NCUA Updating Exams for Cybersecurity and MDI Preservation

The NCUA is updating exams related to both cybersecurity and Minority Depository Institutions, it was revealed at its April board meeting. Learn why.

David Baumann


Apr 21



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David Baumann

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David Baumann

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Moves revealed and detailed in briefings at NCUA April board meeting.

The National Credit Union Administration (NCUA) is updating its examinations to address two high priorities—fostering Minority Depository Institutions (MDIs) and countering cybersecurity threats—officials told the NCUA board Thursday at its monthly open meeting.

The agency is adjusting metrics in its examinations to ensure MDIs are compared with other MDIs rather than non-minority institutions, explained Miguel Polanco, the NCUA’s director of the Office of Minority and Women Inclusion, in his briefing to the board.

And on cybersecurity, Ernest B. Chambers Jr., director of the Critical Infrastructure Division, said the agency is continuing to fine-tune its Information Security Examination to take into account current cybersecurity threats.

Supporting Minority Depository Institutions

Polanco said his office is developing ways to take into account the unique nature of MDIs and revealed the NCUA is currently conducting two studies: one to examine MDI supervision and examination, and a second to explore MDI preservation.

He also explained the agency has added an MDI choice to the credit union locator on its website.

NCUA Chairman Todd Harper noted other banking agencies do not use peer size metrics in assessing MDIs because those institutions have a different business model, which makes it difficult to compare them to credit unions of a similar size.

Polanco said the agency is developing specific measurements for MDIs.

Board member Rodney Hood suggested the agency explore ways to provide particular benefits to MDIs similar to those afforded Low-Income Designated Credit Unions.

NCUA official seal

Board Vice Chairman Kyle Hauptman said he is concerned the agency is concentrating too much on ensuring there is diversity among its own employees, while at the same time neglecting efforts to ensure there is sufficient diversity across the entire credit union industry.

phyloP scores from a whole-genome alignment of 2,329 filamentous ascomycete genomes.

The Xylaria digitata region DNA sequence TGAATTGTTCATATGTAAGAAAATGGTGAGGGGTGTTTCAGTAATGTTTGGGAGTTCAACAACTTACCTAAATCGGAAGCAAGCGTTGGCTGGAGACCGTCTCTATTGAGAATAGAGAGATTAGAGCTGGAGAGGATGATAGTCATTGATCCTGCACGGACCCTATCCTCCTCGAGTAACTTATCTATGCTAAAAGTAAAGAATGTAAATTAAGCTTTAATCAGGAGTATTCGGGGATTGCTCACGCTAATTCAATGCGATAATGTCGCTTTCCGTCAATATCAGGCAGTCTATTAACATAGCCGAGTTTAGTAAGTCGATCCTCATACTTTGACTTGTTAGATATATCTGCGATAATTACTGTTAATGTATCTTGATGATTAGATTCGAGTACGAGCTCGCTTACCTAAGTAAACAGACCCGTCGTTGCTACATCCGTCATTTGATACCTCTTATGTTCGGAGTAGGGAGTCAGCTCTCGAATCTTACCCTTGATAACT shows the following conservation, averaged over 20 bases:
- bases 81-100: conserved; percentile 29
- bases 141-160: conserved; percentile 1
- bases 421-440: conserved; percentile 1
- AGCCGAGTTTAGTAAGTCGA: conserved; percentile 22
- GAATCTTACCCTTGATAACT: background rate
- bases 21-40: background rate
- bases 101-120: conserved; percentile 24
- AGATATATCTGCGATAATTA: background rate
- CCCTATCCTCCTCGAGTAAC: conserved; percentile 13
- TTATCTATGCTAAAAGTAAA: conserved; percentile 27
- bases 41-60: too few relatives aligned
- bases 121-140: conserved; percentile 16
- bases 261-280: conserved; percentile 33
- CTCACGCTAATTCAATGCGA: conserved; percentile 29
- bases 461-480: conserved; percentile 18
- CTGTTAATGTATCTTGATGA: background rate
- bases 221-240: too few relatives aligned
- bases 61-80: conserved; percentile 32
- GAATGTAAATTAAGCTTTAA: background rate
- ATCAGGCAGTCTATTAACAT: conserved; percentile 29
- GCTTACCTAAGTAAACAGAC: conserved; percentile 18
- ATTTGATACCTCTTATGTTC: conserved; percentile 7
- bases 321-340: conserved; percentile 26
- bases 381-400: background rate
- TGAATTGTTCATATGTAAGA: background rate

“In order to maintain that diversity among credit unions, including more recent immigrant groups, I feel NCUA should also focus its [broader diversity, equity and inclusion] efforts on how our regulatory practices affect financial inclusion among America’s 130 million credit union members, and not mostly focus on NCUA’s 1,100 well-educated employees,” he stated.

Hauptman cited the specific example of a Minneapolis credit union that had recently been hindered in its effort to obtain a federal charter.

Preparing for Potential Russian Cyberattacks

Chambers told the board the cybersecurity environment is “as volatile as it ever has been,” noting that the government officials have seen preparations for possible cyberattacks from Russia.

He said his office has continued to refine its information security program in an effort to ensure credit unions have the ability to recognize, assess, monitor and manage technology-related risks.

Computer screen showing cybersecurity

Agency officials are also examining a rule adopted by other banking regulators that requires financial institutions to report to their regulator a cyber incident within 36 hours of it occurring.

Harper noted the agency is in the process of revising its cybersecurity examination protocols, including procedures to scale the exam according to the size and complexity of a credit union.

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